During his session at the AM Conference, Dr. Gumpinger dived into AM applications here on Earth, orbiting in space, and on other planetary/celestial bodies. Starting at home, he noted that the ESA examines applications for metal, polymer, and ceramic materials. Use cases for 3D printed useful components included brackets for critical use, as the agency creates parts from a few centimeters to a few meters in scale. Because additive manufacturing is a young technology, certain challenges present themselves in its application. Among these challenges to achieve space quality, Dr. Gumpinger included:

  • Design challenges
  • Manufacturing challenges
  • Qualification / validation challenges
  • Standardisation challenges

“A lot is technically feasible today – it is now the time to make it a reality,” he said.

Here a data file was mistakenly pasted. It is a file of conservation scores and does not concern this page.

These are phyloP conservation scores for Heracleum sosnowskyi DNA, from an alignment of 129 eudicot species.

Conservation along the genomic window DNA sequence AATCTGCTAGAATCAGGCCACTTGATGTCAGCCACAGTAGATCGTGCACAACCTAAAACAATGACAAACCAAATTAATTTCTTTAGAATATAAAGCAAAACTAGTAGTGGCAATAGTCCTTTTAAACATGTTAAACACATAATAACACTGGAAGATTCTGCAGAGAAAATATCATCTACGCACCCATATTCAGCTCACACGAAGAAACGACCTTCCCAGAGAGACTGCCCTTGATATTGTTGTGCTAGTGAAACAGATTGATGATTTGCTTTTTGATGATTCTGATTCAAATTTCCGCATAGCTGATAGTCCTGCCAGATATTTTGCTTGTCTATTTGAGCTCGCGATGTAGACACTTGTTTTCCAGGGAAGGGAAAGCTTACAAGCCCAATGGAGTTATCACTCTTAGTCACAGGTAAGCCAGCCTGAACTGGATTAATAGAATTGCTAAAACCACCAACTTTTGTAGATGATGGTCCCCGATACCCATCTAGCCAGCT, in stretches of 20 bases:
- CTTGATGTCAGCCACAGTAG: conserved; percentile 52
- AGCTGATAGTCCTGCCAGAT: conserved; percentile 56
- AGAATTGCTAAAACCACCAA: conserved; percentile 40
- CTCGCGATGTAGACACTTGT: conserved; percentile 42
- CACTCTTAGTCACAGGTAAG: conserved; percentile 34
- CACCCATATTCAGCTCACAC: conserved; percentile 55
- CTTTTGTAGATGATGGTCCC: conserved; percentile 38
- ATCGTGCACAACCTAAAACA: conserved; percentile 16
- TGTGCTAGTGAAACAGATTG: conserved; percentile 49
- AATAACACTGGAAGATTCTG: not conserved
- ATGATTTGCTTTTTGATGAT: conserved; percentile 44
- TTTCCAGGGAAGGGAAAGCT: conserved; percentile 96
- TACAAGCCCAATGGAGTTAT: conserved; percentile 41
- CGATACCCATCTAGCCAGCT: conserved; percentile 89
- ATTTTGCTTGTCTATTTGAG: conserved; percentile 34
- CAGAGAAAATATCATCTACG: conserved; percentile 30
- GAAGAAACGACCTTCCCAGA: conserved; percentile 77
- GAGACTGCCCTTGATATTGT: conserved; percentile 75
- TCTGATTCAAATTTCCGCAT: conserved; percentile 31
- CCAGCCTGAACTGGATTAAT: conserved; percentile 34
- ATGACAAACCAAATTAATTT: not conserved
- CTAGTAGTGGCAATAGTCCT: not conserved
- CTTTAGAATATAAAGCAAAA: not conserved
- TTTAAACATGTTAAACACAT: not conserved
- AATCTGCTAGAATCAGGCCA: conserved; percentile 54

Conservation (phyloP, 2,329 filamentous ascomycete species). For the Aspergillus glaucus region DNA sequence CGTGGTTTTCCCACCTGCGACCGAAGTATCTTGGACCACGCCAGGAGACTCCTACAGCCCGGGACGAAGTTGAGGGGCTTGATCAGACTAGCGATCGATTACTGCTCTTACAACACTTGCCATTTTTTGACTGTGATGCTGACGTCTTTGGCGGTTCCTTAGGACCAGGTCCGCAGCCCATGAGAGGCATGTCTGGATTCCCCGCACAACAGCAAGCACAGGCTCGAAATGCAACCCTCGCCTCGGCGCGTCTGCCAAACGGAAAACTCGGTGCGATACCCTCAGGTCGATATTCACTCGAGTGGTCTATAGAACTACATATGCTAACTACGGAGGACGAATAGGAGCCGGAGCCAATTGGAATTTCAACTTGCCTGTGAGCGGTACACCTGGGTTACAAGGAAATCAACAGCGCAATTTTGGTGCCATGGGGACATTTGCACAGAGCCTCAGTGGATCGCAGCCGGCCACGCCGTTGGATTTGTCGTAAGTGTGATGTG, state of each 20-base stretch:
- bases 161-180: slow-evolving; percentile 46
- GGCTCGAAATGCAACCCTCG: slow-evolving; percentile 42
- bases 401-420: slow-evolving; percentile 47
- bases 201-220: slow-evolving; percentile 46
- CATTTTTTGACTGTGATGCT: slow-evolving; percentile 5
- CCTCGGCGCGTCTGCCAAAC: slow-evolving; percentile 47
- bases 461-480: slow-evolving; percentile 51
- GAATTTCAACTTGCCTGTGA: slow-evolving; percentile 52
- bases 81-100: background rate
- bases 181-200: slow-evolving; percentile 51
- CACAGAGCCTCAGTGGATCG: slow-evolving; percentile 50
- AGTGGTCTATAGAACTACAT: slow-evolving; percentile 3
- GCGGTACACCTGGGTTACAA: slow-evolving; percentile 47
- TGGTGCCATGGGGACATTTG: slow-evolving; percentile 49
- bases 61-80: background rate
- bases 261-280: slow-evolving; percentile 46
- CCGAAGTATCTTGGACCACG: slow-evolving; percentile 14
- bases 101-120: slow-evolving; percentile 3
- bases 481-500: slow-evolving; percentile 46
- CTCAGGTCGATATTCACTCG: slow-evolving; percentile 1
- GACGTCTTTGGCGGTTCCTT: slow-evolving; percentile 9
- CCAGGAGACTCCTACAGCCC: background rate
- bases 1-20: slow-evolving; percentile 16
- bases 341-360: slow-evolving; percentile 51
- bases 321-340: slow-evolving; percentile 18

Turning to these current limitations holding AM advances back, I asked Dr. Gumpinger his thoughts on how the ESA is seeking to address any/all of these pain points.

“As AM is a rather complex technique, any step starting at the design and arriving at qualification/validation must be controlled. Currently available standards already cover single elements of the end to end process, but we believe that further standardisation efforts are needed. The upcoming ECSS standard on Additive Manufacturing will be a significant step towards a holistic approach,” he told me.

In terms of standardization and qualification, the ESA teamed up with the Coventry-based Manufacturing Technology Centre (MTC) to set up the ESA Additive Manufacturing Benchmarking Centre (AMBC) earlier this year. This Centre marks a major step forward for benchmarking as a variety of materials and processes can be standardized, with failures investigated, to establish a verification path.

Moving off-planet and into orbit, Dr. Gumpinger discussed opportunities for 3D printing onboard satellites orbiting Earth, an area of frequent focus these days for additive manufacturing.